When you invest in rental property, it is important to understand that much of what you can do is guided by local, state, and federal regulations. In many cases, these regulations provide guidance for notices, disclosures, and addendums which must be made to all tenants. This is a matter of law and failure to make proper disclosures can result in quite a bit of legal and financial trouble, so it is always best to ensure that you have made all of the proper disclosures.
While there are some disclosures that vary from one locality to another and it is always best to research the regulations for your own area, there are some regulations regarding disclosures that are common in most areas.
This regulation is required by the federal government. To meet this requirement you should know when your property was built and specifically if it was built prior to 1978. In the event that it was, you will need to provide a specific booklet printed by the federal government regarding lead-based paint disclosure and have the tenant(s) sign a disclosure form. The booklet is called Protect your Family from Lead in your Home and it can be obtained from the EPA; Environmental Protection agency.
Hazardous Materials Notice
Be sure to check with your local ordinances to determine whether this notice is required. Essentially, it notifies tenants that a variety of materials were used in the construction and/or improvement of the property which may contain materials that could be hazardous or toxic.
The subject of mold has become tremendously important in the last few years and is also one that can lead to a great amount of liability for property owners. Check with your local Realtor for guidance regarding the notification of mold.
In some cases, the addendums which you provide to tenants may not actually have anything to do with potentially harmful elements in the property. In some cases, you simply may need to provide notification to tenants regarding specific rules and regulations which you establish.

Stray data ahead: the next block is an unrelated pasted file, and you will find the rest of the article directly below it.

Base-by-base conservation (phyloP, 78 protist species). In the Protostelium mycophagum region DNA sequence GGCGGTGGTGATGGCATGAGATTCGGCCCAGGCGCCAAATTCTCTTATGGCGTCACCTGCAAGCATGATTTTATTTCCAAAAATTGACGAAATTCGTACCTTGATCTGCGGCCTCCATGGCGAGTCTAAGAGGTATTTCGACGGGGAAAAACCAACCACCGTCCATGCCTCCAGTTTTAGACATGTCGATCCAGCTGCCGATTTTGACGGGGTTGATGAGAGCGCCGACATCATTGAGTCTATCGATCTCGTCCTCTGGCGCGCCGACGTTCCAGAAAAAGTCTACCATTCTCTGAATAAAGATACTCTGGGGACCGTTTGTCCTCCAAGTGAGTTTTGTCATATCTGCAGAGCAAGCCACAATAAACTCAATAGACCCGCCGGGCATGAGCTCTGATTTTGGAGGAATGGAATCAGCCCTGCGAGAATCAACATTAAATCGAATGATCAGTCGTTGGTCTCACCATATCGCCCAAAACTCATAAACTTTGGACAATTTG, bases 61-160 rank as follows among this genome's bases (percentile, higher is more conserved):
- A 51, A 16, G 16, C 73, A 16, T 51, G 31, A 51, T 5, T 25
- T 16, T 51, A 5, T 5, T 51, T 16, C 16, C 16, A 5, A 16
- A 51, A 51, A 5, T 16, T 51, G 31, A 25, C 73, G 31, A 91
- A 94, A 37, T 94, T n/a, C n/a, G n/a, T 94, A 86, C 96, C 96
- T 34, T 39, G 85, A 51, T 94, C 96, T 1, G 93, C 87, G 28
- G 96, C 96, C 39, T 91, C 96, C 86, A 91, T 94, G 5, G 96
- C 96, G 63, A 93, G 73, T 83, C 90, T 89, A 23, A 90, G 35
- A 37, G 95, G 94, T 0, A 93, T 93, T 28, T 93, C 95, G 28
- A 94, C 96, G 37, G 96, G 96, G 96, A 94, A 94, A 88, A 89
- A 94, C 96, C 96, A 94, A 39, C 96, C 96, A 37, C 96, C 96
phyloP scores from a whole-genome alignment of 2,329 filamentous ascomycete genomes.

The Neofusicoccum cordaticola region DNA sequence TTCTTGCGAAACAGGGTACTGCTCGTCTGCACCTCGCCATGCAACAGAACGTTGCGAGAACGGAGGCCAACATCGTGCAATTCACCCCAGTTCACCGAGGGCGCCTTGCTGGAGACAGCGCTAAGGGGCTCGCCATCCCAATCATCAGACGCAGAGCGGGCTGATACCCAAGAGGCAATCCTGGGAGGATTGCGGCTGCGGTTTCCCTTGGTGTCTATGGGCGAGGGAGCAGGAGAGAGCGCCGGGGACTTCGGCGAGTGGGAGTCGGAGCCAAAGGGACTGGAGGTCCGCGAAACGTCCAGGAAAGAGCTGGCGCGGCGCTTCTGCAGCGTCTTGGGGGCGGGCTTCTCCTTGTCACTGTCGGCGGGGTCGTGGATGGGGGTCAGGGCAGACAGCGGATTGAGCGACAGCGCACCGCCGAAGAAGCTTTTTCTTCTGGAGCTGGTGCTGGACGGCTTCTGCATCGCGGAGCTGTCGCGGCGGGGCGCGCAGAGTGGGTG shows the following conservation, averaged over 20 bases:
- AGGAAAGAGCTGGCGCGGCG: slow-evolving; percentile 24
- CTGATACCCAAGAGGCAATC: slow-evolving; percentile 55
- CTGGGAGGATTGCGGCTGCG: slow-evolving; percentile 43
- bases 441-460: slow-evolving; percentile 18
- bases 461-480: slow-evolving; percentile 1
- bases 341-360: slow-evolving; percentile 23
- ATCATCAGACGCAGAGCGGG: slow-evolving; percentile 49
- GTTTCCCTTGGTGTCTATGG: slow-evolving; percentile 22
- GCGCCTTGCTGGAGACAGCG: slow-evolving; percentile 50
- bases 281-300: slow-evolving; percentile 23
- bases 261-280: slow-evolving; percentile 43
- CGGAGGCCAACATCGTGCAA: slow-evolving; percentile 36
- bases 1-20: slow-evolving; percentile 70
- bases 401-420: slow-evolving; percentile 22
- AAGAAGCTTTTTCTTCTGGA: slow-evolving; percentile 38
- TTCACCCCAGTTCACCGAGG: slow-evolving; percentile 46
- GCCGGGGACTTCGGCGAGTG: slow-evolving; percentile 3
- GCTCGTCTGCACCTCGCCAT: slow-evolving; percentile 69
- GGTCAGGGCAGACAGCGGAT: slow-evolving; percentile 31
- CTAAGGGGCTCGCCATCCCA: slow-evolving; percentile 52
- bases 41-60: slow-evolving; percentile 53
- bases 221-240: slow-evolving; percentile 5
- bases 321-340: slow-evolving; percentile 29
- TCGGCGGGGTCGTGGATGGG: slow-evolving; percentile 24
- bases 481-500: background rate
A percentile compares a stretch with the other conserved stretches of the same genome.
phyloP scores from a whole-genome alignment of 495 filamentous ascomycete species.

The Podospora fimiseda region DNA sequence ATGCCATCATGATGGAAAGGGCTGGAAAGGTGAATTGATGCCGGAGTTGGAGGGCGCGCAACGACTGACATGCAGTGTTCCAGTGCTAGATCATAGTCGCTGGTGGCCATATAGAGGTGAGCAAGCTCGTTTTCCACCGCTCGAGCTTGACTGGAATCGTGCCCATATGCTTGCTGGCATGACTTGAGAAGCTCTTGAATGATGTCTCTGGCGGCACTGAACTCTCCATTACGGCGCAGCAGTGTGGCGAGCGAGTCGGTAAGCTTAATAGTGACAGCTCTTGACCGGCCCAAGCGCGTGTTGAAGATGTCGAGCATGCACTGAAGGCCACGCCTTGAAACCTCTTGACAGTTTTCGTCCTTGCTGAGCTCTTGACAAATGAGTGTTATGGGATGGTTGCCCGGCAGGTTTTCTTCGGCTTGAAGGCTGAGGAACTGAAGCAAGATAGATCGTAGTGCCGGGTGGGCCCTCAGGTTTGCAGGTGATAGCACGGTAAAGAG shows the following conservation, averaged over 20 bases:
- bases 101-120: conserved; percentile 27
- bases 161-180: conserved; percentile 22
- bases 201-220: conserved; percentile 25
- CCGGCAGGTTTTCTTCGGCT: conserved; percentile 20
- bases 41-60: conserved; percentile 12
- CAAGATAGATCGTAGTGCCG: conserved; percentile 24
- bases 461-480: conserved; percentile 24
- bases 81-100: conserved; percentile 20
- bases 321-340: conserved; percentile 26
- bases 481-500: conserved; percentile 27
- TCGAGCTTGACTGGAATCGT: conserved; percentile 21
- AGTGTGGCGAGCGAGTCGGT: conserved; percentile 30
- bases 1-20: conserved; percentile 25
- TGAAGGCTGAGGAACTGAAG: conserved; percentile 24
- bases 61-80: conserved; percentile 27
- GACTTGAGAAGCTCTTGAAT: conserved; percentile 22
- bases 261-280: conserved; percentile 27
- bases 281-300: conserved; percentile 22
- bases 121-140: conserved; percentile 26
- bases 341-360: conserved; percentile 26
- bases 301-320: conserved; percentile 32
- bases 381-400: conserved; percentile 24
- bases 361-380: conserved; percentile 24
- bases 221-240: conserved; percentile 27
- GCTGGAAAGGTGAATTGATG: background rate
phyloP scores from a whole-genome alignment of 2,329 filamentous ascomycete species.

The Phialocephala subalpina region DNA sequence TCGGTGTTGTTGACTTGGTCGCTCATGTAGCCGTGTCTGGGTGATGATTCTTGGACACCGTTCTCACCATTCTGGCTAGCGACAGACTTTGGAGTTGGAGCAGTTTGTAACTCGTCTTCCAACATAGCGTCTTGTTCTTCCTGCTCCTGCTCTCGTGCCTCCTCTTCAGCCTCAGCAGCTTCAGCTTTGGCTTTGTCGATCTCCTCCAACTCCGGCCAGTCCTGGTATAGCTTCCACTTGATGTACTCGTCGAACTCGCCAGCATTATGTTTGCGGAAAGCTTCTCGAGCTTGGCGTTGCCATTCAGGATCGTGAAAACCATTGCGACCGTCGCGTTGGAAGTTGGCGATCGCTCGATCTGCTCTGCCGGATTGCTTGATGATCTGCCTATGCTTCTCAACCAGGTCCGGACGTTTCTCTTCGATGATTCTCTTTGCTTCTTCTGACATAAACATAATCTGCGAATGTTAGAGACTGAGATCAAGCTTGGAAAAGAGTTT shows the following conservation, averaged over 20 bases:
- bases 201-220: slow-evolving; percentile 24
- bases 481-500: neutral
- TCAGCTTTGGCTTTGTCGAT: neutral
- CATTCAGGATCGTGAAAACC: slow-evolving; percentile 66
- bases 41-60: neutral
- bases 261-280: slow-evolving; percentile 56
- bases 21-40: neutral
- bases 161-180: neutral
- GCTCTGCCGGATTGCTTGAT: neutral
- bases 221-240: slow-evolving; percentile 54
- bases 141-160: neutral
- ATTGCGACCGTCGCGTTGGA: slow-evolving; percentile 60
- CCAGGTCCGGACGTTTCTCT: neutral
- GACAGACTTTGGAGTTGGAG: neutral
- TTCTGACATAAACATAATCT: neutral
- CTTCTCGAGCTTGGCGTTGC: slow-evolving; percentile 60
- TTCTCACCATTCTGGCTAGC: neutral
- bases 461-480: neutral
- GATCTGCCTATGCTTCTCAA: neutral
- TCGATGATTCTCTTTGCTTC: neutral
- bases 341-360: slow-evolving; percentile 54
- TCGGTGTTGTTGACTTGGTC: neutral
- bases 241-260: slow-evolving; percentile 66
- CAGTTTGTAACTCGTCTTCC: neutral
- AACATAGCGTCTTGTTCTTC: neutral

One of the most common is a roommate addendum. This type of disclosure notifies tenants that each roommate is jointly liable for anything to do with their rental of the property. This prevents one roommate from skipping out and you facing a situation where the remaining roommate claims he or she is not liable.
A pet addendum is another important disclosure to consider if you are going to allow tenants to have pets in your property. Generally, it is best if you always have a description of the pet that the tenant will be bringing into the property. Perhaps you based your decision on allowing the tenant to have a pet because it seemed to be a mature, calm dog. Six months later; however, you discover that the tenant no longer has the calm dog and has replaced it with a puppy that is chewing up everything in sight. Making sure that you have a description of the pet that will be allowed to be in the property is always a good idea; otherwise, you may have no recourse since you agreed to let the tenant have a ‘pet.’ There is also the matter of exercising caution regarding certain breeds of dogs on the property. If you allow a tenant to have an aggressive breed of dog on the property and someone is bitten, you could be found to be liable.
Along those same lines, you may want to take a few extra steps to protect your property if you decide to allow tenants to have a pet. For example, increase your security deposit, just in case there are problems later on. Also, make a point to check with previous landlords while you are performing the reference check to determine whether the tenant has had a pet in the past and if so, whether there were any problems or damages. Finally, you may also wish to require tenants with pets to provide a copy of their pet’s registration papers as well as their vaccination records.